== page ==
What Is Concrete?
Important Point
Contrary to popular belief, concrete and cement are not the same; cement is really just one component of concrete.
Concrete consists of three basic components: water, aggregate (rock, sand or gravel), and Portland cement. Cement, usually in powder form, acts as a binding agent when mixed with water and aggregates.
This combination, or concrete mix, will be poured and hardened into the durable material with which we are all familiar.
Concrete is a composite mixture consisting of cement, sand, and aggregate. The design of the concrete mix is a procedure to find the correct quantities of these materials to achieve the desired strength.
The precise design of the concrete mix makes concrete construction economical.
Large buildings, such as bridges and dams, require an enormous amount of concrete, and the right amount of constituents makes the structure economical.
To calculate or find the right amount of cement, sand, and aggregate needed in 1m3 of concrete, you need to know different degrees of concrete.
Different grades of concrete are gradeified into M5, M7.5, M10, M15, etc., while M stands for Mix, and the number behind M stands for characteristic compressive strength (fck) of concrete in N / mm^{2} at 28 days when verified with 15 cm x 15 cm x 15 cm cube in a direct compression test.
Also, read: What Is DLC (Dry Lean Concrete) | Advantge of DLC (Dry Lean Concrete )
Understanding Concrete Grades
The concrete grades are defined by the strength and composition of the concrete and the minimum strength that the concrete must have after 28 days of the initial construction.
The degree of concrete is understood in the measurements of MPa, where M means mixture, and MPa indicates the general strength.
Concrete mixtures are defined in ascending numbers of 5, starting at 10, and show the compressive strength of concrete after 28 days.
For example,
C10 has a force of 10 newtons, C15 has a force of 15 newtons, C20 has a force of 20 newtons, and so on.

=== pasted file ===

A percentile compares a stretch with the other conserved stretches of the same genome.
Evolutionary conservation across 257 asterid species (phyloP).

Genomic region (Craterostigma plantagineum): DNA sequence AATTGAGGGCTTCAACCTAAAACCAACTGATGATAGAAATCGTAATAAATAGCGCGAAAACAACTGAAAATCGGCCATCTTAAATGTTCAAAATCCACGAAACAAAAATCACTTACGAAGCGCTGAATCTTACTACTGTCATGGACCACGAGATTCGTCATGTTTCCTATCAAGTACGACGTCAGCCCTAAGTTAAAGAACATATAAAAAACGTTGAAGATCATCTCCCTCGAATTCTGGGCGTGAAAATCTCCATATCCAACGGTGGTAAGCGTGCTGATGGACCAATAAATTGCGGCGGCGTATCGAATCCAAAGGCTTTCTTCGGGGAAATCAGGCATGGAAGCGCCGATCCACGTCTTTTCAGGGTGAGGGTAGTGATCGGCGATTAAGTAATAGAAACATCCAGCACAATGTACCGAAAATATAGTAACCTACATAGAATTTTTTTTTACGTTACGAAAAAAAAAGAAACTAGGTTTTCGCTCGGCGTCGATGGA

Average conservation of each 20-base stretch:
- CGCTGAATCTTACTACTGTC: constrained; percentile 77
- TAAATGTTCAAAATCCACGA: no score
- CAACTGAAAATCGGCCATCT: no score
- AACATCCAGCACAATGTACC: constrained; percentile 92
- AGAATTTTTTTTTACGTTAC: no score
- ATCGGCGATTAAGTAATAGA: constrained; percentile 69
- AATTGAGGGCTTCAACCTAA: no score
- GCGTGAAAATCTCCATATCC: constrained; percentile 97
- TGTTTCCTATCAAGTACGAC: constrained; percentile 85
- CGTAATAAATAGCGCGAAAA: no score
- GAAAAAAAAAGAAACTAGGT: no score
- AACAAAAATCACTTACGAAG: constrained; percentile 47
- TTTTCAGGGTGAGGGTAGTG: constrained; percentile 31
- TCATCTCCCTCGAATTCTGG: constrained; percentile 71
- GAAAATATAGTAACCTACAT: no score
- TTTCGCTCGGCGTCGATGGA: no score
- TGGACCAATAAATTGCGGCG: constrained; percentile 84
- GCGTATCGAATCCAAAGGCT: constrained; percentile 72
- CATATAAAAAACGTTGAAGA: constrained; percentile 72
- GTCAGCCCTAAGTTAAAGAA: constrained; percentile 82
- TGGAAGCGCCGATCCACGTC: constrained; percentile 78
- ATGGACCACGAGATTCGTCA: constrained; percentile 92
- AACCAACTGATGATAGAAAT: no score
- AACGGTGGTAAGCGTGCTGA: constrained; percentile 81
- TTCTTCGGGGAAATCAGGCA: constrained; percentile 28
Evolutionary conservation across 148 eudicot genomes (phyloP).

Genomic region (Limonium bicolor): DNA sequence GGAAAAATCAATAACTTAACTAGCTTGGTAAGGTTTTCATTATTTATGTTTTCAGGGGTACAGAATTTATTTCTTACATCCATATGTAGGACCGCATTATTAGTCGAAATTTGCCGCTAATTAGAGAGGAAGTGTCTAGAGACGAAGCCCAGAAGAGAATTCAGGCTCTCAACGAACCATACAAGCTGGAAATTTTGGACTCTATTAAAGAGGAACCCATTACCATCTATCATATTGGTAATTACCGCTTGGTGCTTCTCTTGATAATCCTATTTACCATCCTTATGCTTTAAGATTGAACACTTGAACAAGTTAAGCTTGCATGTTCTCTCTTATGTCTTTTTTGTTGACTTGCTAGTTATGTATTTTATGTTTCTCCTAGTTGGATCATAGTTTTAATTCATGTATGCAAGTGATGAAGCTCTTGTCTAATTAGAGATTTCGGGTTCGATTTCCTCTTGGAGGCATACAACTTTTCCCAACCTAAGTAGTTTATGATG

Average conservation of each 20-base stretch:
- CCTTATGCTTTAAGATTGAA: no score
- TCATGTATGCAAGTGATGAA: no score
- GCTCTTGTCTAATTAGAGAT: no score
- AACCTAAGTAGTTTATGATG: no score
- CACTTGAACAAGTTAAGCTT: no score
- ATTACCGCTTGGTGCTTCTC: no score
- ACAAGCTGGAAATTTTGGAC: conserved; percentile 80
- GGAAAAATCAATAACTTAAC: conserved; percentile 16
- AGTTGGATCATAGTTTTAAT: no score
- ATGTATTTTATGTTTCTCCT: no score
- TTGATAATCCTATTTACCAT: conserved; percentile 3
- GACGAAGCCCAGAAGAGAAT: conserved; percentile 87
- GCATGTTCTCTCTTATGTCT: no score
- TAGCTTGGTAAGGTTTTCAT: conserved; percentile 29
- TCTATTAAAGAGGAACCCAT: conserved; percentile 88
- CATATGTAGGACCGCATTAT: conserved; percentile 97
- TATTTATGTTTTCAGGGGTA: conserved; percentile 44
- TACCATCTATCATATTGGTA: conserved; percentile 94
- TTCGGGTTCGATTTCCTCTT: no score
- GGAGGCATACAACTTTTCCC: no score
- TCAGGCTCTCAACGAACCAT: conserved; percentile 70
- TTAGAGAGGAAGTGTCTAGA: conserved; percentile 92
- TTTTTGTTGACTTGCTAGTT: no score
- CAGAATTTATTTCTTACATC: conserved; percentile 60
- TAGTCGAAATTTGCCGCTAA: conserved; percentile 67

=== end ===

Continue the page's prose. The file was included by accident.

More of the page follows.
Different mixtures (M) occur in various mixing ratios of the various cement, sand, and coarse aggregate ingredients.
For example,
M20 comes in the respective 1: 1: 5: 3 ratio. You can see other examples below in the table.
Also, read: How to Calculate Staircase | Concrete & Bar Bending Schedule (BBS)
What Is the Difference Between M25 and M30?
To differentiate the two, we have to elaborate them first;
What Is M25 Grade?
It is a grade of concrete that would achieve a compressive strength of 25 N / mm^{2} after 28 days of curing.
It is made by mixing cement, fine aggregates and coarse aggregates in a 1: 1: 2 ratio, keeping the water-cement ratio between 0.4 and 0.6.
M25 Concrete Means
In this designation, the letter M refers to the mix and the number to the specified 28-day cube strength of mix in N/mm2. The mixes of grades M25 correspond approximately to the mix proportions (1:1:2) respectively.
What Is M30 Grade?
M30 represents the concrete mixture that, after 28 days of curing, will give a resistance of 30 N / mm^{2}.
At my site, for building construction, the M30 Concrete is being used. The proportion of ingredients is as follows for the concrete mix M30 (In liters): – CEMENT – 35 It.
Fine aggregates and coarse aggregates in a 1: 0.75: 1.5 ratio, keeping the water-cement ratio between 0.4 and 0.6.
Also, read: What Is Bulkage of Sand (Fine Aggregate )
Methods to Differentiate M25 and M30
There are a few methods to find the difference in M25 and M30.
Method 1: Perform the crush resistance test in the laboratory. The test takes 28 days but provides promising results (use 3 samples each to ensure 100% safety).
Method 2: The C: S: A ratio of both is different. This should help.
Method 3: Take a sample of each in a container/cistern (of equal volume) and fill them The CSA ratio of the M25 is 1: 1: 2, while that of the M30 is mix design (but is generally greater than M25).